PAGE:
The Commission’s fall-back argument is that, regardless of consumer perception, internet access is “functionally integrated” with two services most consumers have never heard of: DNS and caching. I have written about DNS before (how it works and the privacy concerns it presents), but it is the system that matches up the text-based addresses we type into our browser bars or click on (https://cdt.org) with the IP address of the server hosting that domain. DNS is essentially the phone book of the internet and ISPs are not the only providers; there are several free, public options that also offer enhanced privacy protections (188.8.131.52, 184.108.40.206, 220.127.116.11).
Caching is the practice of storing copies of popular content on servers close to or within the ISP’s network to reduce the time it takes to deliver that content to end users. Again, ISPs are not the only ones caching content; this is also what content delivery networks (CDNs) do. Beyond that, customers don’t ask their ISPs to cache, nor do they choose one provider over another based on their caching service. ISPs cache content because it conserves network resources, reducing the traffic load on routers, switches, and interconnection points. More importantly, neither DNS nor caching are part of what consumers think they are buying with their internet access service, namely, high speed connection to the internet.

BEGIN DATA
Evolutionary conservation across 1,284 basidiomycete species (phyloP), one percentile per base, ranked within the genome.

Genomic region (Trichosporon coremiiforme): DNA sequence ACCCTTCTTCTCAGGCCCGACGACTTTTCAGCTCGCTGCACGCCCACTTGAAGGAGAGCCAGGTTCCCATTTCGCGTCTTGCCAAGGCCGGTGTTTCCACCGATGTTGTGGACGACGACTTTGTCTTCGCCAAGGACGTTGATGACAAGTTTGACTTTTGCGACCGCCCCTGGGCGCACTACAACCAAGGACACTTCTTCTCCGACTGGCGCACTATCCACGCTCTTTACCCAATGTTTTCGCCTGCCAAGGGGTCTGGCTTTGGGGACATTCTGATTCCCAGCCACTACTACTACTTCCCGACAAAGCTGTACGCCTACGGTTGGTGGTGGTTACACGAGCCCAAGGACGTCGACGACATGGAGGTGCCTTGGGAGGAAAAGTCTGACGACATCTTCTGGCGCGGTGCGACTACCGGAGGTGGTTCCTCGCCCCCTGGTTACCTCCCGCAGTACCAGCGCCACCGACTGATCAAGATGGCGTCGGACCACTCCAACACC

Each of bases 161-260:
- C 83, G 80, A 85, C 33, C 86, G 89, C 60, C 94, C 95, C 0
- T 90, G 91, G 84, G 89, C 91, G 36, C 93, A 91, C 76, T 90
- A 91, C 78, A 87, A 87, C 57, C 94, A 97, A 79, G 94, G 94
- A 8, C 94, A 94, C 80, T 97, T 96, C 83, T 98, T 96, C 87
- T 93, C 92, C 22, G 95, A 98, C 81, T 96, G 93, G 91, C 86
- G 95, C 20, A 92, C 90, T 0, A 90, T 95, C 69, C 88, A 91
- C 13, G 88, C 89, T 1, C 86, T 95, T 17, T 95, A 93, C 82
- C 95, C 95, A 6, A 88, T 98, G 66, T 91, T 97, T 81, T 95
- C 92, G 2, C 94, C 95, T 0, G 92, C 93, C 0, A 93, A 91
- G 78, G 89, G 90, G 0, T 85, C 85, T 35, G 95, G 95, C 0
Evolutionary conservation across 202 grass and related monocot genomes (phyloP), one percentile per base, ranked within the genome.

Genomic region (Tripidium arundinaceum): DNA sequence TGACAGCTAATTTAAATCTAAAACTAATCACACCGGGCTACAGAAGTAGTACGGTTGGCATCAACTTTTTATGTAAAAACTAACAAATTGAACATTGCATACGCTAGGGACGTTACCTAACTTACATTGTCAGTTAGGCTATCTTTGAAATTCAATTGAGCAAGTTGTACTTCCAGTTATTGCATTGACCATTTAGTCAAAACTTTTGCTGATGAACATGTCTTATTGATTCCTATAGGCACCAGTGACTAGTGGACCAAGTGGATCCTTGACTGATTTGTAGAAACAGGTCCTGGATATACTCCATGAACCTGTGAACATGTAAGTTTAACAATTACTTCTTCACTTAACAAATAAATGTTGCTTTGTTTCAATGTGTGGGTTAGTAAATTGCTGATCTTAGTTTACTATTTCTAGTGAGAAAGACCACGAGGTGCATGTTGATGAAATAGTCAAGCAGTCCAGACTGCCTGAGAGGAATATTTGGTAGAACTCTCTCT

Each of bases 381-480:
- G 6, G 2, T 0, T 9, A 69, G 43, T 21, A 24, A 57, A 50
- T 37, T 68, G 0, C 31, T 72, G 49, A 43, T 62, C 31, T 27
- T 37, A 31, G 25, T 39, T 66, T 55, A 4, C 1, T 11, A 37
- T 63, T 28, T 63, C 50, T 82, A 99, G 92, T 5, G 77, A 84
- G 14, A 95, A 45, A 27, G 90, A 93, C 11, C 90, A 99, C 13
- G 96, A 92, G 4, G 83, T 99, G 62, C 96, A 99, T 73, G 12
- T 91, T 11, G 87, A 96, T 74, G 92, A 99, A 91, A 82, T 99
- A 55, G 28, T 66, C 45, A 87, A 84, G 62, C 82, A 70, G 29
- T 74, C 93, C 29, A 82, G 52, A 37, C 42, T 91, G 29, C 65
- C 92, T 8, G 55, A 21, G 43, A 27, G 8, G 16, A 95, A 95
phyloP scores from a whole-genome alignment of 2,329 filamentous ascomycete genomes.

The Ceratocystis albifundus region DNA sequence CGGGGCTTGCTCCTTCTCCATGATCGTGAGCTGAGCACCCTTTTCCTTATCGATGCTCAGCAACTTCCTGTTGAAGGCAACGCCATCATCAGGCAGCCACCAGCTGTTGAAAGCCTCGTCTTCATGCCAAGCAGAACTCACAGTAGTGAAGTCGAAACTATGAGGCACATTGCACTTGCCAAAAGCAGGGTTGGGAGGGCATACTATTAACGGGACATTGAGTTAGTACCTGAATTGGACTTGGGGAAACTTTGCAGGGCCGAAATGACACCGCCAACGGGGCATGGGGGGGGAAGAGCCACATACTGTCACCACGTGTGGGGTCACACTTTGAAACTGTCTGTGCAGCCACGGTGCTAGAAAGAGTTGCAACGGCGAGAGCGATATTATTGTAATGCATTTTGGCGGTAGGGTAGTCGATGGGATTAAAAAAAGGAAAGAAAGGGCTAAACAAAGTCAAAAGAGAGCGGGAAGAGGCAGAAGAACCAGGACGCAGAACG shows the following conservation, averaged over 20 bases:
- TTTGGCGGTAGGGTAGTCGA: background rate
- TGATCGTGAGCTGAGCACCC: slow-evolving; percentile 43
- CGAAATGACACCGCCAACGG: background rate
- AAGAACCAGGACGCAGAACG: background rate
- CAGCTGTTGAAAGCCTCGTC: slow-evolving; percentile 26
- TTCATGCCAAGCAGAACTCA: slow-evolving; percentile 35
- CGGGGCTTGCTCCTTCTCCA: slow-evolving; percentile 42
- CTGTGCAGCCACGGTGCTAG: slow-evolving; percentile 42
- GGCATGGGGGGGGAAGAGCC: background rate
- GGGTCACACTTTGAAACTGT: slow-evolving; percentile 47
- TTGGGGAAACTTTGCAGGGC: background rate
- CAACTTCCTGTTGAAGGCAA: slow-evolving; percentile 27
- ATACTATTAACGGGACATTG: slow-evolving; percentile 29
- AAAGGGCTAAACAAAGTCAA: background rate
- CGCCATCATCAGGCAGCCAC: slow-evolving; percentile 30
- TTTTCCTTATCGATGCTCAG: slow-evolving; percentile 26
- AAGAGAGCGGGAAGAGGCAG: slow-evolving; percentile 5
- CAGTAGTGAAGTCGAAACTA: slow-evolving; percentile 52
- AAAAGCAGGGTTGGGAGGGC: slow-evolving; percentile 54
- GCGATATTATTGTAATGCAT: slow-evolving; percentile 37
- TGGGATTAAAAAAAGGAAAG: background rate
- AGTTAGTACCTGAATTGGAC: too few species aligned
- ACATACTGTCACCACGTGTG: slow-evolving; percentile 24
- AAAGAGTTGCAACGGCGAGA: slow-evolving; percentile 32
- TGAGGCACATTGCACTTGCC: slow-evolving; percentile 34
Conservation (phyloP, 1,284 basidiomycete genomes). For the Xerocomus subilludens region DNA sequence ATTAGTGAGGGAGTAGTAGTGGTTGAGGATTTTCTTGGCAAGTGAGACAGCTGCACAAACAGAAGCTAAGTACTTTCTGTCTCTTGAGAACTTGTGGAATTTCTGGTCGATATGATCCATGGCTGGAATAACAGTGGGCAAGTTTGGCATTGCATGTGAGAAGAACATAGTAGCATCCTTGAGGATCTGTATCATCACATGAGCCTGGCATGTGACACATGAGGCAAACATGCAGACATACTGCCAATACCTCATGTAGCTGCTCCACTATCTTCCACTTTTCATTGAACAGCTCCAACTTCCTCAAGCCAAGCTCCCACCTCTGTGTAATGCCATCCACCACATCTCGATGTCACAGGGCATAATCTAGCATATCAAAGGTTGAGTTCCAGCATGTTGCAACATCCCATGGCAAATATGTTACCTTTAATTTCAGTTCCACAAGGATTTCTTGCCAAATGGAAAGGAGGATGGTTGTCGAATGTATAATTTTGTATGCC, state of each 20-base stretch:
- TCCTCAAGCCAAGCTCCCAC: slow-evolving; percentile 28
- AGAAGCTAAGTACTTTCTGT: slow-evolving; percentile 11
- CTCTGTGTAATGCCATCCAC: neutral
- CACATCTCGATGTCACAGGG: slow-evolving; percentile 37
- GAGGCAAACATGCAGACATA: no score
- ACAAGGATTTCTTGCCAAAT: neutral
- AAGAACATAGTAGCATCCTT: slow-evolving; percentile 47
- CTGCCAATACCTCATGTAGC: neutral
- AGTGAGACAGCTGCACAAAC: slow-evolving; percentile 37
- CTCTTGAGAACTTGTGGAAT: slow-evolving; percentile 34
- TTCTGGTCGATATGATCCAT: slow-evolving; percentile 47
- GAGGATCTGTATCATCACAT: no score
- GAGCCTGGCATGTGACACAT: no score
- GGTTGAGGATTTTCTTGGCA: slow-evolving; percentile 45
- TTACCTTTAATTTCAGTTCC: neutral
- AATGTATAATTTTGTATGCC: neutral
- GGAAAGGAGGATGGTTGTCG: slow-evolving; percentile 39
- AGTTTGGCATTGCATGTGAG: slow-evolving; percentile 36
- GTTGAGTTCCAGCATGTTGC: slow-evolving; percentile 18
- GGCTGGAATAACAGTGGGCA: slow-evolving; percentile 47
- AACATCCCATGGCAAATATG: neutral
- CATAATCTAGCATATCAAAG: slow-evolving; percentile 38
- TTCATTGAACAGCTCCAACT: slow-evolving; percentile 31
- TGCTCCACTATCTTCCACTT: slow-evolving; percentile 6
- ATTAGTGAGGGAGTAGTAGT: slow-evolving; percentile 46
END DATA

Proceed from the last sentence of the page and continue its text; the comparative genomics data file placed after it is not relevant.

From CDT’s perspective, even if DNS and caching are information services and inseparable from internet access, they are such a small component of the service compared to the telecommunications component (shuttling packets across the internet) that classifying internet access as an information service is like classifying air travel as an entertainment service because some planes offer in-seat movies. Or, as the petitioners’ reply brief points out, adding a few drops of fresh water to the ocean does not turn it into a lake.
The courts will decide whether the FCC’s approach, which misconstrues some words while ignoring others, is reasonable. Despite the FCC’s repeated insistence that its approach is reasonable — a word the Commission uses 144 times in its opening brief — it is not.
Oral arguments are scheduled for February 1, 2019. Stay tuned!
**Additional briefs, should they be useful: the government petitioners initial; the non-government petitioners initial; the FCC’s brief; the government petitioners reply; and the non-government petitioners reply.